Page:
By Peter Schaller
In 1992, I was young and green, very Green.
I was living in Richmond, Virginia, studying at Virginia Commonwealth University and organizing a local chapter of the Virginia Green Party on the side. A handful of idealistic students had revived the barely breathing Richmond Greens and we had converted them into the James River Greens, full of youthful vigor and oblivious idealism.
Everything was grooving along until we slammed into Earth Day. I had always felt that Earth Day was a hoax, just like most holidays. Why wait until April 22nd to honor the earth? We had been invited to participate in a large activity, hosted by the city of Richmond and we were debating, in the true consensus style inherent to the Greens, about whether or not it would be appropriate. It would be a publicity stunt, photo opportunity that would probably leave mountains of garbage in the aftermath.
Without warning, we were hopelessly divided.
The only thing we agreed on was that we would not have formal participation in the event. Two alternatives emerged and one by one, each member of the group began to choose a side. Some of us were proposing that we simply wander off into some abandoned area on Earth Day, to plant trees silently and anonymously.
The other group was led by Mike, a newer member of the James River Greens driven by charismatic and chaotic energy. Mike proposed that we protest Earth Day. His idea was to buy sheets at the thrift store, paint protest slogans and hang them from the foot bridge that crossed the James River just south of Oregon Hill. The protest would be visible from the official event and would attract media attention, he argued. Several others followed his lead and began to make plans for their rogue celebration.
At that moment, in the heat of discussion, I was struck with a moment of clarity.
I realized that, as activists, we are constantly facing alternative actions to promote the causes about which we are so passionate. Up until that moment, I had participated in a number of protest marches in different parts of the country, but I began to see that my limited energy could be so much better used in positive action, rather than in protesting and confrontation. The truth is, some folks thrive on confrontation, but confrontation rarely changes minds or hearts. Protesting requires energy and resources that could be better utilized in constructive activities.
At this stage in my life, with almost 30 years of activism under my belt, I am entirely convinced that lasting change only comes through intimate, personal relationships.
We have to get close to people, if we want to inspire the process of change. Confrontational ranting on Facebook does not create change. We change the world through positive action and example. Activism is not a hobby, it is a lifestyle choice. If we are committed to working for peace, justice and equality, it must be reflected in everything we do, say, eat, purchase, think, breathe and dream.
And so, here we are, facing a monumental crisis in the United States. The election of Donald Trump is not the problem, it is merely the symptom of the moral, spiritual and social emergency that has been fermenting for years. He is like a boil, coming to the surface, signaling a terrible infection in the depths of our culture. The United States is a nation confused and divided. We have lost our moral reference, having elected (yes, we all elected him) a man who has proven to have little moral fortitude. But here is the tragic irony in this: Donald Trump is just what we need.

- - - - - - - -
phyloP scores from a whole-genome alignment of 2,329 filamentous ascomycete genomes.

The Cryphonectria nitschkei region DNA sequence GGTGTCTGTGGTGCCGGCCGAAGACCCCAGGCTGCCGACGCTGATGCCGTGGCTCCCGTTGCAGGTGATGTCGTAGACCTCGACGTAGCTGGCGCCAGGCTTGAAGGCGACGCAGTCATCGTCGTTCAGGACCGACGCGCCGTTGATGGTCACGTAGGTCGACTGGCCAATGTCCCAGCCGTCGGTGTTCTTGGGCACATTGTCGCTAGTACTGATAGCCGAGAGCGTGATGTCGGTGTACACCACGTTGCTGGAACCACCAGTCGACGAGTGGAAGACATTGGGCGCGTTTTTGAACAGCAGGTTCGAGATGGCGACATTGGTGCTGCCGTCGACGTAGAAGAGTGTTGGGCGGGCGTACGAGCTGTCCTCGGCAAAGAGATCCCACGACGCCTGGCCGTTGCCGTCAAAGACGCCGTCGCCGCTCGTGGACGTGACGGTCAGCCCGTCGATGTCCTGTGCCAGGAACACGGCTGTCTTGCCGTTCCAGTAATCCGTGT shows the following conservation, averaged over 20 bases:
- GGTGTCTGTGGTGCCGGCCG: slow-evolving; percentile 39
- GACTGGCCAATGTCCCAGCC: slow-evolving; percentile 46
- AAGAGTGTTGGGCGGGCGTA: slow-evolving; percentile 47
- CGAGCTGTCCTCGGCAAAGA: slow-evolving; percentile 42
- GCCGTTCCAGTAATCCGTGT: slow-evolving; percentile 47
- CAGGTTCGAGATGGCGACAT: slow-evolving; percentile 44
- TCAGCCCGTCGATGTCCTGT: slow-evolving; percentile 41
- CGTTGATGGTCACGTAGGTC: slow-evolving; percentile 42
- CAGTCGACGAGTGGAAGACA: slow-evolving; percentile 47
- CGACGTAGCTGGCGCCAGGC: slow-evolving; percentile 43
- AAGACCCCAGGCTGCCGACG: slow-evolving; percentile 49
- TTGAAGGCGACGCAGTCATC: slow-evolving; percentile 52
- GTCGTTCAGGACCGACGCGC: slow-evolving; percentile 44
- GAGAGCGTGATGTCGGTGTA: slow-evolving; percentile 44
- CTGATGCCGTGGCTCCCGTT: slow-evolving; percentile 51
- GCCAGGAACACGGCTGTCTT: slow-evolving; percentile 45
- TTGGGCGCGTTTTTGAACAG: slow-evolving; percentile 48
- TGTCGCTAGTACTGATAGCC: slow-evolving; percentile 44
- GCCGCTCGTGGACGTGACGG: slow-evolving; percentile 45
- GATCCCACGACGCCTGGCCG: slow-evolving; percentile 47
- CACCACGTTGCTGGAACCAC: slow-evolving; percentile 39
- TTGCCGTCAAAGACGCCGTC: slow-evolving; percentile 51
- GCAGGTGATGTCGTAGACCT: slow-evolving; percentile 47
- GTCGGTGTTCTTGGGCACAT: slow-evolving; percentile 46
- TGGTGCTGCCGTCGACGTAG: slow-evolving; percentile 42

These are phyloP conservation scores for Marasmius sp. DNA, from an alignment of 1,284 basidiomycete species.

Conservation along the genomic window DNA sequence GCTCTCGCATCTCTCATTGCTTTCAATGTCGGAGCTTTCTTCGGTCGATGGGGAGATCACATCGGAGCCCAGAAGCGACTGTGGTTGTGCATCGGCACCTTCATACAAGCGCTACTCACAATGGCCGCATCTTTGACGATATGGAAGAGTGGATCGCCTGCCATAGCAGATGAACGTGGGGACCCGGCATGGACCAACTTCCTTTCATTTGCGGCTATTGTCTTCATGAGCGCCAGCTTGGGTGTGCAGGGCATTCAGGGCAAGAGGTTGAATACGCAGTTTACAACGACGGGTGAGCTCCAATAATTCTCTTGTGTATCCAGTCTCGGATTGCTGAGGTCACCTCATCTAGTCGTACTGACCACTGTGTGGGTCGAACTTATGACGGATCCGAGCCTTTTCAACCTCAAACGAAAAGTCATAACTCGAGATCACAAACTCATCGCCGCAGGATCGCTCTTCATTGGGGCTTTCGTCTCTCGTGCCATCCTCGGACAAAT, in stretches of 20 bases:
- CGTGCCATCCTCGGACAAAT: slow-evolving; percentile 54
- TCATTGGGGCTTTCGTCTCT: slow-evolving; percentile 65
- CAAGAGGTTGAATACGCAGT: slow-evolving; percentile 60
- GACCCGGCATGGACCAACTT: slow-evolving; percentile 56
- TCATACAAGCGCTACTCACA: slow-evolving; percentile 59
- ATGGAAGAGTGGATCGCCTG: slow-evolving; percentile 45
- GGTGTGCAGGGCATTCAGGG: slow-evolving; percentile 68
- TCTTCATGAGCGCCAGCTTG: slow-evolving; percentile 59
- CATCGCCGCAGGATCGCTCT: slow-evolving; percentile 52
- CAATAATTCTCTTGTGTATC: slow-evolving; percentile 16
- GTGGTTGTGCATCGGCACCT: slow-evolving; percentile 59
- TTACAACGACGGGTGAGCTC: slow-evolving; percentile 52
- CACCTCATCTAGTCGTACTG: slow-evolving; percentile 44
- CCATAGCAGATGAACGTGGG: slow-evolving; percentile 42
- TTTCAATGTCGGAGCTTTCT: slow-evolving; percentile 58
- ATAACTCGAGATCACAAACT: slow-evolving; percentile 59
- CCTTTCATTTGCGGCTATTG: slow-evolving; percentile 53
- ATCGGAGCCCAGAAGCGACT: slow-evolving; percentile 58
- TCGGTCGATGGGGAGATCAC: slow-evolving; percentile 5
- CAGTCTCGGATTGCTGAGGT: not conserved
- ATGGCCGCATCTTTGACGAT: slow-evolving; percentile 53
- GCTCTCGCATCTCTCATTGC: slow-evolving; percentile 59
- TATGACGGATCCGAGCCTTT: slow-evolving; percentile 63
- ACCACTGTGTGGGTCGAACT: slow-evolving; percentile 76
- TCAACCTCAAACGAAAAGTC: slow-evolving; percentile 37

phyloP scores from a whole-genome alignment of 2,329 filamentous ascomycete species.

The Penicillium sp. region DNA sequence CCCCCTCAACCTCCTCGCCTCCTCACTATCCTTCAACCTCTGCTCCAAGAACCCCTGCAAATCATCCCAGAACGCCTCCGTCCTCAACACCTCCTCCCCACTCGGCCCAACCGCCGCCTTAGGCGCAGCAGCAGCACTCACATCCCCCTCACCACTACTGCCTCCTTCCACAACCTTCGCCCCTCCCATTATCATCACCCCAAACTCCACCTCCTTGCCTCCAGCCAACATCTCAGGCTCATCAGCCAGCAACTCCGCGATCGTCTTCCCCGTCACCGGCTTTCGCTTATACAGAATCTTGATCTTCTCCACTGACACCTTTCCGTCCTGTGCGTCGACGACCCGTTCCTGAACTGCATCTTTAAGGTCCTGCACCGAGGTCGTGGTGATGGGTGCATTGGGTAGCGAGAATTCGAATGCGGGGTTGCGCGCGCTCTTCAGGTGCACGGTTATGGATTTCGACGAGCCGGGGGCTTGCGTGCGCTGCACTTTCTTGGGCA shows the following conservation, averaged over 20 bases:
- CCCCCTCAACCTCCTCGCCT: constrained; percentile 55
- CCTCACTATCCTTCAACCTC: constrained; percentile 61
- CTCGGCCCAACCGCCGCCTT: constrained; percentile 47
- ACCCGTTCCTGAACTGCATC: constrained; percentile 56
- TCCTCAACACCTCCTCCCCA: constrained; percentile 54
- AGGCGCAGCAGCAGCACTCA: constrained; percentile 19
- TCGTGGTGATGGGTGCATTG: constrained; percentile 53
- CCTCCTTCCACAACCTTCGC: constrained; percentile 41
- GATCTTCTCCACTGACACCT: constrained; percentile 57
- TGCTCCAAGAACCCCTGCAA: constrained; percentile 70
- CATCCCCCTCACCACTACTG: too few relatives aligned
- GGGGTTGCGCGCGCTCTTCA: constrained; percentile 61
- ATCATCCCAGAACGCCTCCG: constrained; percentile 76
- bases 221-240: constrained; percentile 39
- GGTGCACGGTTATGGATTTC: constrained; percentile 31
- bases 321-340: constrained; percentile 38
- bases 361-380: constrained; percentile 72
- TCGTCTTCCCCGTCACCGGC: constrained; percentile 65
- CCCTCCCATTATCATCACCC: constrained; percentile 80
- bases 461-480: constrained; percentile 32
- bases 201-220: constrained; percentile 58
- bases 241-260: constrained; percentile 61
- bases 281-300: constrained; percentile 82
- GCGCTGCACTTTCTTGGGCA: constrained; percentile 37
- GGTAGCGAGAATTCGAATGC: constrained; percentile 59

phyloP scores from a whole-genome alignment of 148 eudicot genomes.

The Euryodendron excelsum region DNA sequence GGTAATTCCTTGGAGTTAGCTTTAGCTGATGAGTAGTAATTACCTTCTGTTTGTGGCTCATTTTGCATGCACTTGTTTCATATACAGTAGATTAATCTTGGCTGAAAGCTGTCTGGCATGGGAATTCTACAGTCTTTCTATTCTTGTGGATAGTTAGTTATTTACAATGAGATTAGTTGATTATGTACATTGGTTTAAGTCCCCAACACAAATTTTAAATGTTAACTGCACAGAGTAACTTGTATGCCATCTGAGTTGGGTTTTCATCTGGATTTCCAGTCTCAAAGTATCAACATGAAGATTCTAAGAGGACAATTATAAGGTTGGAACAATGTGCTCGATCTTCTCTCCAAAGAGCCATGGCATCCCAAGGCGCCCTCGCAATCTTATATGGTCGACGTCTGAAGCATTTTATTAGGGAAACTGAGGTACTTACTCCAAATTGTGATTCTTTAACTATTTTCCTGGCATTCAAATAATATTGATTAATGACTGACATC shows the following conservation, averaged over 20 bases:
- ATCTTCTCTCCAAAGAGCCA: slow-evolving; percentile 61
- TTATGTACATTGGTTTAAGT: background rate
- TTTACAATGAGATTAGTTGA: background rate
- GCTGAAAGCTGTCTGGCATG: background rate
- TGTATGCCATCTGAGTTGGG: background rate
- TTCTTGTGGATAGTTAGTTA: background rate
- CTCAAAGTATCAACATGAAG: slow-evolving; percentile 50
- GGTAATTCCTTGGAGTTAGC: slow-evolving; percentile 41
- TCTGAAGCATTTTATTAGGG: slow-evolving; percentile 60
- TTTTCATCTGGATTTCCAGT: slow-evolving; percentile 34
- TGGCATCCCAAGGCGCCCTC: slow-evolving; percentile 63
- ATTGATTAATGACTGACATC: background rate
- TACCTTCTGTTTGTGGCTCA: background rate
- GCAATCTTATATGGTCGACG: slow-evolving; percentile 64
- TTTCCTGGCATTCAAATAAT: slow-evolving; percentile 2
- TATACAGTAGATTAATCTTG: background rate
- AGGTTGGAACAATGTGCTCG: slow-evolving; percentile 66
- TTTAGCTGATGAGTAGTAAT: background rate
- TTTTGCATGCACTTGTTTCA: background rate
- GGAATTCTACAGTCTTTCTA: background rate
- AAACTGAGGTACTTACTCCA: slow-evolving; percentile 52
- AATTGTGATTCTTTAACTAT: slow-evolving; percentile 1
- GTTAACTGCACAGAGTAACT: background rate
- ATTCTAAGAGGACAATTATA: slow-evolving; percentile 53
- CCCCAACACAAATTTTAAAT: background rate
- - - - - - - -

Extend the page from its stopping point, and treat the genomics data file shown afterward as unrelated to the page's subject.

Can’t we see? This man is exactly what we have been waiting for. He has finally arrived.
We have spent the past 20? 30? 50? years gaining needless weight (70% of the adult population in the United States is overweight), becoming lazy (only 36% of Americans participate in civic activities or volunteering) and growing more apathetic (our political system has been sold off to special interests).
Entitlement is our new religion.
We have gotten used to having everything we want, when we want it. And now, we are faced with the brutal reality of our comfort. This is the wakeup call we have been waiting for. We are the answer we have been waiting for.
The events during Trump’s first few days in the White House have elicited action in every corner of the United States and perhaps the world. It will require positive action in the face of adversity to ensure environmental, social and economic justice. It will require the concerted and compassionate actions of each of us, to overcome hatred, racism, xenophobia, discrimination and further destruction of the natural world.
It will take more than marching. Marching can be helpful, but only if it is a precursor to more direct and substantial action. We must be prepared to sacrifice our comfort for the common good.
Here are some actions that can be taken immediately to counterbalance the wave of negativity that has crashed over us in the past week:
- Teach children (ours and others) to respect everyone
- Volunteer at local organizations that provide support to vulnerable groups, such as immigrants or the homeless
- Donate to local organizations that provide support to vulnerable groups
- Start an interfaith committee at your church to promote dialogue and understanding
- Volunteer at your local school or library, to teach children about cultural diversity
- Support local officials who show integrity in their work
- Run for local office
- Start a community garden
- If nothing is going on in your community, start something
Remember, no action is too small. We are at a critical juncture in our collective history. If we continue to remain complacent, we empower injustice and oppression. If we rise to collective and compassionate action, we can take back our social, economic and political systems.
Let us have the courage and the commitment to act today.
Article photo: (source)
Editor: Dana Gornall
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